Zero Waste Zones Participants are astute business professionals whose sustainable operating practices make solid business sense and extend well beyond zero waste initiatives. It is inspiring to hear the tales from their journey of creating new operating standards for the corporate community.
Here are a few examples of ZWZ Participant endeavors:
|Chef Ahmad at the Affairs to|
Remember Herb Garden
Local Food - Most participants are passionate about using the highest quality ingredients, grown locally if feasible. ZWZ Participant FreshPoint, one of the nation's largest produce distributors with an Atlanta regional distribution center, began its local farm focus in 2008. For many participants their corporate policy does not permit purchasing directly from local farmers, mainly for insurance and food safety concerns.
For large purchasers, like Georgia Tech, it is important for the produce company to address the common challenges of consistency and available quantity associated with local purchasing. By working directly with the farmers, FreshPoint is able to mitigate these challenges. Earlier this year, FreshPoint introduced Eat Southeast Fresh with a Meet the Farmers website to acquaint their customers with the farmers. There is also a hard copy version available.
|Parsley's Solar Panels|
Recycling Beyond the Common - While hosting Microsoft's TechEd Conference (10,200 attendees) earlier this year, The Georgia World Congress Center made the extra effort to secure donation of leftover conference supplies to local organizations. A total of 1,000 backpacks, 600 t-shirts, 60 polo-style shirts, 1,000 pens/pencils, 500 notebooks, 800 water bottles and 2,000 lanyards were distributed from the event to local schools and charities. Read the ZWZ Blog post, GWCC Hits Recycling Strides, for an impressive summary of their sustainable practices.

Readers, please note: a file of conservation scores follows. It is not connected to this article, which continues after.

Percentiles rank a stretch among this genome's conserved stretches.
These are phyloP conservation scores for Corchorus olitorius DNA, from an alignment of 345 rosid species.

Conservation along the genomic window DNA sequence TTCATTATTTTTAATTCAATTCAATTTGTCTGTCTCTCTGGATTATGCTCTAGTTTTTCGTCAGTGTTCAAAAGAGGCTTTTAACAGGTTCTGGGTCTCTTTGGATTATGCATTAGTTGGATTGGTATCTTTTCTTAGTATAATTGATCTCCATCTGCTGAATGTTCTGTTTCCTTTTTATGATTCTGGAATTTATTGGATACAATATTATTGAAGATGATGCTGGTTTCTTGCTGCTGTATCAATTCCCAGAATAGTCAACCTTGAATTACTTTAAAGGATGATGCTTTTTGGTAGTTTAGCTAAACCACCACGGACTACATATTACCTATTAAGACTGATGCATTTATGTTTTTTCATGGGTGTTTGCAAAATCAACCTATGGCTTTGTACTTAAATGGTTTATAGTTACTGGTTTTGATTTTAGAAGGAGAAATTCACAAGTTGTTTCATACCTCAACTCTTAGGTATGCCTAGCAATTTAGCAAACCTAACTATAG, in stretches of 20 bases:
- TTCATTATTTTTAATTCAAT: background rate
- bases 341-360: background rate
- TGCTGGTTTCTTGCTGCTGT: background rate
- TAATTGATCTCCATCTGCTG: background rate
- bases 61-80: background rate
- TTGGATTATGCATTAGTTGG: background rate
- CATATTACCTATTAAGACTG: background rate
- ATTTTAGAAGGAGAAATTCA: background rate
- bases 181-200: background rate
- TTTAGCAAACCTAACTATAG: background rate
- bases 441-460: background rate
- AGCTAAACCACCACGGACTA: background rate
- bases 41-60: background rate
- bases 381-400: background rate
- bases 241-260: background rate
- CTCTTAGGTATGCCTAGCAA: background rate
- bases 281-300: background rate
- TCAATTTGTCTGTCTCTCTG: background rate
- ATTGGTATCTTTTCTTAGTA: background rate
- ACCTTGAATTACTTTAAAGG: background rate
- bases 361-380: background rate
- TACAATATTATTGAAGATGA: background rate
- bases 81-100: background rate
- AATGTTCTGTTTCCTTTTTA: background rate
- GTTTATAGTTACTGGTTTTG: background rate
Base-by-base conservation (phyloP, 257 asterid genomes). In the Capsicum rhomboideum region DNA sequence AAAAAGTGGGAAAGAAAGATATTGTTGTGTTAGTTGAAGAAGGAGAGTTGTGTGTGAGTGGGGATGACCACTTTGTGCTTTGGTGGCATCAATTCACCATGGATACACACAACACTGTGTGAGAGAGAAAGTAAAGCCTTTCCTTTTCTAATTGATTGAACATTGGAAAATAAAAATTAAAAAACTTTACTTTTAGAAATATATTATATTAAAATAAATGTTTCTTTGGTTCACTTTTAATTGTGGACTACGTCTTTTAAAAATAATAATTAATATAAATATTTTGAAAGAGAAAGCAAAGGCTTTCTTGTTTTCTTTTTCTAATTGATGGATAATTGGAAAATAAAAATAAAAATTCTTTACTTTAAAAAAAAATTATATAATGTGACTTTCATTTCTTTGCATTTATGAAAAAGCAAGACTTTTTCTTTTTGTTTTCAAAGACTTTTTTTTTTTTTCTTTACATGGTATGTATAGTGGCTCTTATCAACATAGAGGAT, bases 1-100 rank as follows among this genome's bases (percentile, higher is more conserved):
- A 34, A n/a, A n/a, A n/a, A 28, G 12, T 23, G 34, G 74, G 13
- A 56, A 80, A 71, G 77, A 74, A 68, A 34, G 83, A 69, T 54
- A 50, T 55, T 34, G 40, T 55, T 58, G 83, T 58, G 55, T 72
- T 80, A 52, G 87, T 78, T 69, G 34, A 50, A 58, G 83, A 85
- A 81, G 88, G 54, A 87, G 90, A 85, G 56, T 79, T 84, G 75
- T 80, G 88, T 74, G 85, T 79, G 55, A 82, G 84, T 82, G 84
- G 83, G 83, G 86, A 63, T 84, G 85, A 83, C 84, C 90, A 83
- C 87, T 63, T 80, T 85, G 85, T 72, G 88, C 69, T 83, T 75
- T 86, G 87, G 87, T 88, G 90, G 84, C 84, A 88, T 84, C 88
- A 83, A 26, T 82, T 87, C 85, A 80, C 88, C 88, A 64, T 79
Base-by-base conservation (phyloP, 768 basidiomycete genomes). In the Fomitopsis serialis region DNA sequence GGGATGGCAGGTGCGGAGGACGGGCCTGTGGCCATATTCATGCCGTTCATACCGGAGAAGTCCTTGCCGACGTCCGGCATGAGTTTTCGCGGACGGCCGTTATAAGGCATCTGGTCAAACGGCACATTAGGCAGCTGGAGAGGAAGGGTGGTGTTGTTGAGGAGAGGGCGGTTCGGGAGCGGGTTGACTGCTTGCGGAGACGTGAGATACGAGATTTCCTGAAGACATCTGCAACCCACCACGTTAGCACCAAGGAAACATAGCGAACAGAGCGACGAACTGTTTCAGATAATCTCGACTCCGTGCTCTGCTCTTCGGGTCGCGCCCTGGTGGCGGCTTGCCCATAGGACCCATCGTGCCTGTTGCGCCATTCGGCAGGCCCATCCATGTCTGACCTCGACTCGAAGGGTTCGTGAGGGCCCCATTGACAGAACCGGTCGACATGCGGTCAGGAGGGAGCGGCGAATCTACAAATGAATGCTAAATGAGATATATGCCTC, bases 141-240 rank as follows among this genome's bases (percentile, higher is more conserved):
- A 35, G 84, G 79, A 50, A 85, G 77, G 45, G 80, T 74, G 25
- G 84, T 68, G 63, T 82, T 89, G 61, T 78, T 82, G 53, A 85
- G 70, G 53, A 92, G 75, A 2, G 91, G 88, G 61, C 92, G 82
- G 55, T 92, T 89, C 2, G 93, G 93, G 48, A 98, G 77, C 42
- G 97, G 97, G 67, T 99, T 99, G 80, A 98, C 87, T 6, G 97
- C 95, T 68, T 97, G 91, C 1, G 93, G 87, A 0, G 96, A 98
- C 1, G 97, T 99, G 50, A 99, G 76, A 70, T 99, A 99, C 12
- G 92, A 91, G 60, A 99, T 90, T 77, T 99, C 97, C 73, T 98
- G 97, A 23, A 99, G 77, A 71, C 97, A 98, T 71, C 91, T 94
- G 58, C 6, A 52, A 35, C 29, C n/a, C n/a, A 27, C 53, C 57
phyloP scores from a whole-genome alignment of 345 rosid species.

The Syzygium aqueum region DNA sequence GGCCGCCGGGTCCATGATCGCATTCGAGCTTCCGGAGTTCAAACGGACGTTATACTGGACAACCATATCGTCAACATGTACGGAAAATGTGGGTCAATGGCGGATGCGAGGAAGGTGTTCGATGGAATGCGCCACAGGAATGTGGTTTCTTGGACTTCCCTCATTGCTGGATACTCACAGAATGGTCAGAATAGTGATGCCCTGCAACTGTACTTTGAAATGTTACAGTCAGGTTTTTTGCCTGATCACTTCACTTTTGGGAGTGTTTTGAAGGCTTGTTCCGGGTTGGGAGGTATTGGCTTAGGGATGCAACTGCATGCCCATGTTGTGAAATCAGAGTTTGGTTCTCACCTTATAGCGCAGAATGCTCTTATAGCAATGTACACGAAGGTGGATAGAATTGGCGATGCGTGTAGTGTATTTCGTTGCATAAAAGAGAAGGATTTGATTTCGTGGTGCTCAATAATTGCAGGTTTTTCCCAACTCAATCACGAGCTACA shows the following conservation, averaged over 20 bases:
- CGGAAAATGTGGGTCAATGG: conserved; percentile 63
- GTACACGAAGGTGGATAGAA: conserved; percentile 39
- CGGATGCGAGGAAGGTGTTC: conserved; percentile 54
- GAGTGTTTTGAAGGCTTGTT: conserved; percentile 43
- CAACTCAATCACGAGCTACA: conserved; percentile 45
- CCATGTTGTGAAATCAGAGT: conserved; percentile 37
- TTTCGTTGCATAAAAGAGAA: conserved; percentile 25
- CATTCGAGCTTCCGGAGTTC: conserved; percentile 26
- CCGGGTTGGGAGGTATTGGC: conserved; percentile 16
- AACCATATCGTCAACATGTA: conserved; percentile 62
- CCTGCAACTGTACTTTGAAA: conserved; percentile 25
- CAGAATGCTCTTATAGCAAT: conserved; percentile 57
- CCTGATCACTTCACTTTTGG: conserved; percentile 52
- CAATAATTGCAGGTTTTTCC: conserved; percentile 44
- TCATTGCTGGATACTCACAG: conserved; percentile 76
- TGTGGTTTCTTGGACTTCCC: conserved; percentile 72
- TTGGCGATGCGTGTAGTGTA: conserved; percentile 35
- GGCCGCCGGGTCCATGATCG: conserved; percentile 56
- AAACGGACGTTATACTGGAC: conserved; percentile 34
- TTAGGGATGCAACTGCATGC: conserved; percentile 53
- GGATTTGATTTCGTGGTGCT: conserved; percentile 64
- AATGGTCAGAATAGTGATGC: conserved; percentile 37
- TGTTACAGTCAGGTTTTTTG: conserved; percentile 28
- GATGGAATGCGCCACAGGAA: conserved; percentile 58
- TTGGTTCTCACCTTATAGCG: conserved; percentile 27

Green at the Core - From Radial Cafe's tagline, small carbon footprint | big local flavor, it is clear sustainability is at the foundation of their business model. When he opened Radial Cafe in 1999, founder Phil Palmer was a forerunner in the local and sustainable movement and set the standard for Atlanta to follow. Under Phil's reign Radial was the first Atlanta restaurant certified under the Green Restaurant Association program. With the baton passed to Frank Bragg, Radial continues the march to its green tune and was awarded a coveted three-star Green Restaurant Association award this spring.
Some of Radial's other operational changes under Frank's direction include replacing its dishwasher with an Eco-Star rated, low-flow dish machine that uses environmentally-friendly chemicals and switching to BPA-free printer paper and other products. BPA is an industrial chemical that has been used to make certain plastics and resins since the 1960s. “We don’t use plastics in our restaurant, and recent findings have confirmed that was a smart move for many reasons,” added Frank. “The National Toxicology Program at the Department of Health and Human Services says it has some concern about the possible health effects of BPA on fetuses, infants and children, and that’s not risk we are willing to take.”
It is an honor to work with these dedicated professionals. Stay tuned for more tales from the adventure to the new business paradigm!
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